Burkett brought up the subject because two men were conversing in German as they browsed the museum/gift shop, and she thought it was unusual to see them in this relatively mild time of year, when daytime temperatures average in the mid-70s and drop to 48 degrees at night.
The men wanted to know more about borax, and Burkett obliged. "It is used in loads of things," she said. "Fertilizer, insecticide, rocket fuel, heat-resistant tiles on the space shuttle, electronics, adhesives, fiberglass, plastic, cosmetics and fire retardant. Through research, they're finding new uses all the time. And it's still being used as a cleanser. It goes into a lot of those detergents that say they have bleach in them."
She raised her eyes to the ceiling and summoned memory. "It's used to coat appliances, the coating on playing cards, in windshields to keep them from shattering, eyeglasses, oven ware. It's used in a lot of things to make them better."
In Death Valley, borax is as inescapable as sunshine. Although most of the mining and processing now takes place elsewhere, Death Valley National Park serves as a gigantic product placement for Borax, the brand name, and 20 Mule Team, the unhyphenated trademark. Back when, the crystalline compound of boron, known as ulexcite or "cottonball," proved to be more consistently profitable in these parts than did the gold and silver mines that were dug and went bust from the mid-19th Century to the early 20th.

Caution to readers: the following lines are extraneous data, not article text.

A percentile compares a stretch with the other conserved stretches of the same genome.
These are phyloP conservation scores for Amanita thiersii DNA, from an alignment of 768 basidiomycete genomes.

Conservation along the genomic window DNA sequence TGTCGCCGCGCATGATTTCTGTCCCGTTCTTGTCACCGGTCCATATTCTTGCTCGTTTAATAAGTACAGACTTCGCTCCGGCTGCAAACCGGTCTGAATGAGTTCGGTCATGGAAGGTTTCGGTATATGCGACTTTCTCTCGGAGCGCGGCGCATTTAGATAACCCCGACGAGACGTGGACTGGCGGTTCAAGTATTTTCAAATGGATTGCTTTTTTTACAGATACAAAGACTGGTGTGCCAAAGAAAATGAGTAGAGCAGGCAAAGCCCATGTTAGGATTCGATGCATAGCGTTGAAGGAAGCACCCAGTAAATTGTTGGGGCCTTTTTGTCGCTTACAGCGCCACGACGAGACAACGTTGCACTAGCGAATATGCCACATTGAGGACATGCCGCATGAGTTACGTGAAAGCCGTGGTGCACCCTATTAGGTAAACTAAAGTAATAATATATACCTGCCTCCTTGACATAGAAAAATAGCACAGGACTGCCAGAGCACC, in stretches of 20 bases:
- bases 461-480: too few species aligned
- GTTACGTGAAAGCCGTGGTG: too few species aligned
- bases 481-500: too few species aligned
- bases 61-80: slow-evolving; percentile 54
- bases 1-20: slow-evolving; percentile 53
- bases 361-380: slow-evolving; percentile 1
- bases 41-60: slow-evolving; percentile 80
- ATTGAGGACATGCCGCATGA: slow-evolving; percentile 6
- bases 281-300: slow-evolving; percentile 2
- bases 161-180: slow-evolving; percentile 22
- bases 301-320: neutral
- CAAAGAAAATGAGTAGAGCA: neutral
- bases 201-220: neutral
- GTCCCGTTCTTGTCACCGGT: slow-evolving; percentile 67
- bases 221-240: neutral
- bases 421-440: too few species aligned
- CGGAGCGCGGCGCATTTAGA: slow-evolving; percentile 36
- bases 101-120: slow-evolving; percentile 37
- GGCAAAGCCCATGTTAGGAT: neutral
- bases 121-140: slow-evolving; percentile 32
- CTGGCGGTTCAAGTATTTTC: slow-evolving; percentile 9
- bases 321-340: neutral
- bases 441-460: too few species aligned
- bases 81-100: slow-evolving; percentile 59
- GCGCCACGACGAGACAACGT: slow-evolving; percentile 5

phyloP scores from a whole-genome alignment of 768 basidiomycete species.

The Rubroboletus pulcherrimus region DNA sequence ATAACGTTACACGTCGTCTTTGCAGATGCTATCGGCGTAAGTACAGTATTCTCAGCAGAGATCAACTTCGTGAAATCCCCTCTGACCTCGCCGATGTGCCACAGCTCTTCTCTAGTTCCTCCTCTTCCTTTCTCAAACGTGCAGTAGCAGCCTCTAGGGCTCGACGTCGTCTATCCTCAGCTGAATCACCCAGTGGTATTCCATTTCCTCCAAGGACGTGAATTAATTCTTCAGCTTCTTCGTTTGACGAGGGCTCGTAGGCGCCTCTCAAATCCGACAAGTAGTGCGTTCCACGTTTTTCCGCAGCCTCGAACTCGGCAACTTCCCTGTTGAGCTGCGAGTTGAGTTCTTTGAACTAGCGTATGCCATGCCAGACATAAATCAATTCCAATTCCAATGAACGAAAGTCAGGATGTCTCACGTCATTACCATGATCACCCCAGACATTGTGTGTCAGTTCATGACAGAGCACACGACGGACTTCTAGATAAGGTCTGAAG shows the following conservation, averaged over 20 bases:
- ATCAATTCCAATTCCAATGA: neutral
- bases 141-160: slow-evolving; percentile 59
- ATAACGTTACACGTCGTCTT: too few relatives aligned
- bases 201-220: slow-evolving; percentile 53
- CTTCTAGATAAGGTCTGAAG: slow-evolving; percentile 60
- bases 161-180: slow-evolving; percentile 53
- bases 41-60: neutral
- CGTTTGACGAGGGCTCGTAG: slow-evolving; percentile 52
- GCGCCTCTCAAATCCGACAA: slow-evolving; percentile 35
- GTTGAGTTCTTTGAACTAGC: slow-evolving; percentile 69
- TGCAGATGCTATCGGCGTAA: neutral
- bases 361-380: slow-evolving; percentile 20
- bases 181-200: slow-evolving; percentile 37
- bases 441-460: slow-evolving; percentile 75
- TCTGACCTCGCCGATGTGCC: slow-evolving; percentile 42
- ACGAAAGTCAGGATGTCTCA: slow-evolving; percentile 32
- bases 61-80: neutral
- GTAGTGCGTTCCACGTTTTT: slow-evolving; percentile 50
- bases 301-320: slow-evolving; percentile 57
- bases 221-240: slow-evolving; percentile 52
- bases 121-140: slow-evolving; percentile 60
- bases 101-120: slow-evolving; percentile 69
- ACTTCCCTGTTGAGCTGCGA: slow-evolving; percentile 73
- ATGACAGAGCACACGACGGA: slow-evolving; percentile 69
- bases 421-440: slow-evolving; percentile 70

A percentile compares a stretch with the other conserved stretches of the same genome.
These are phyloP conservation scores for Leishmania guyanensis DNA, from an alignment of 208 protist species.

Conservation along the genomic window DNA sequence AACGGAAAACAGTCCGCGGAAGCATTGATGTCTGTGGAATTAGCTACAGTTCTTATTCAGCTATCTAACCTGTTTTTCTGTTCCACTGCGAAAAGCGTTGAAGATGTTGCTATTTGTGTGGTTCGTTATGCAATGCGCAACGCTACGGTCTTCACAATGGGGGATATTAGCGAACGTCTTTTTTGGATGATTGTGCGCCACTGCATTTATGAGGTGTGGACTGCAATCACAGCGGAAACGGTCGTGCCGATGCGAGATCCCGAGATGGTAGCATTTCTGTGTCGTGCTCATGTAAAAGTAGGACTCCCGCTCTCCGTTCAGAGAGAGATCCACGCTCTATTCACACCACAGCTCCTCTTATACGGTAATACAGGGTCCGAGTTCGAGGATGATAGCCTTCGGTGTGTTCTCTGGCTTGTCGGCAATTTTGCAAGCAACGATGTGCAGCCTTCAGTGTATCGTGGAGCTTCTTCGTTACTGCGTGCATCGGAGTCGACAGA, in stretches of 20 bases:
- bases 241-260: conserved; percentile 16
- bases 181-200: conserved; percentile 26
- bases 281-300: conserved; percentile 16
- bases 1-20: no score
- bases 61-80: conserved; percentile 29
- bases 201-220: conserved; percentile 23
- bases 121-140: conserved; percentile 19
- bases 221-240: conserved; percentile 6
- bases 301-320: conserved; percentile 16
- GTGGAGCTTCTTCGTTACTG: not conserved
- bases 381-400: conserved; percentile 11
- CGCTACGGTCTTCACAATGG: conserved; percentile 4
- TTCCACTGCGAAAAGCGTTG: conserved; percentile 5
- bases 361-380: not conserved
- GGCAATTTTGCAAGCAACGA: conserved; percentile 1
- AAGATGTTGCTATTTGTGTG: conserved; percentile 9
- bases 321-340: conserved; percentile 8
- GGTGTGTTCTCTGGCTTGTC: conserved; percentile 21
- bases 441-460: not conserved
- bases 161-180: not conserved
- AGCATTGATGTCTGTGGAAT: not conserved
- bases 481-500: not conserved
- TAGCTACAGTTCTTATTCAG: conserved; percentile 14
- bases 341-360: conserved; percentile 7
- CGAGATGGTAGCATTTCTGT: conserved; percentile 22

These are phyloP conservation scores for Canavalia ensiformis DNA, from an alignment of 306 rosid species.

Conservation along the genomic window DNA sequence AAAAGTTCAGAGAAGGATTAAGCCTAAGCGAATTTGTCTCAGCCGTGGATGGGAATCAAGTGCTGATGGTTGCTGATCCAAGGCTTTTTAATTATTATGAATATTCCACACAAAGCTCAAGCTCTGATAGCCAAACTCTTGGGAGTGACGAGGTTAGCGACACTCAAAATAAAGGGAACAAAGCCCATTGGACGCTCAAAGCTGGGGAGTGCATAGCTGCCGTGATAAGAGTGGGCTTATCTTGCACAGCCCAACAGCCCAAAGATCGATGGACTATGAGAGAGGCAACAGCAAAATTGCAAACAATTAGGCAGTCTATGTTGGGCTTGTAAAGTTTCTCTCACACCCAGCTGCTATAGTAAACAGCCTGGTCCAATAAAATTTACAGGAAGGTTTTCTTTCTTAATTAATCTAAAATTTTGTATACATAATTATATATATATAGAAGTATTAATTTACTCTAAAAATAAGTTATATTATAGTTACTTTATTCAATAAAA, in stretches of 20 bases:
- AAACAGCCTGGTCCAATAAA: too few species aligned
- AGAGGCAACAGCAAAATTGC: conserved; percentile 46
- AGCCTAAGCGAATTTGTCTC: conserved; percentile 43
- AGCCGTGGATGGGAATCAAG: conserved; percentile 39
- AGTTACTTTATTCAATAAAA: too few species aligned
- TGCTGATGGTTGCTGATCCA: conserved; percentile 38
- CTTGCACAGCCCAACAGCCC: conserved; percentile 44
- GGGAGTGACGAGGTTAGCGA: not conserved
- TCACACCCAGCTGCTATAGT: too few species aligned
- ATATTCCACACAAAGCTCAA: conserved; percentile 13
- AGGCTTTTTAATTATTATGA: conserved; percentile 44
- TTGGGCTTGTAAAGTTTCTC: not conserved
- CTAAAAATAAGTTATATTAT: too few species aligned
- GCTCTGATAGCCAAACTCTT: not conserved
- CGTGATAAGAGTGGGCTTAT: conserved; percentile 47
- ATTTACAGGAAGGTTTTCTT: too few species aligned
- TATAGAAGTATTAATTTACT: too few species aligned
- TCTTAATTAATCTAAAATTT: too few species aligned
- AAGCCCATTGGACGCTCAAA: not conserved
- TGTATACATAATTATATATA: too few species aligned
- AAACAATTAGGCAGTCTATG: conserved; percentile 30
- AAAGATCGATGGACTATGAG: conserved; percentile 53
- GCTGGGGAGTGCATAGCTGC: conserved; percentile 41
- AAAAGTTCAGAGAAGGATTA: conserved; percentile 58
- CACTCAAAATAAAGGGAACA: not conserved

Even greater profits probably went to the TV moguls who kept the "Death Valley Days" series going for hundreds of episodes and taught the whole world that borax was hauled out of the valley by 20-mule teams -- a perfect hook for Old West adventure -- and that 20 Mule Team Borax scrubbed clothes whiter than white.
Another use for borax: It makes the human context of Death Valley National Park adhere to our consciousness. Native Americans have come and gone; so have gold miners and other pioneers. They all left traces of their passing, but none so permanent as traces left by the borax people.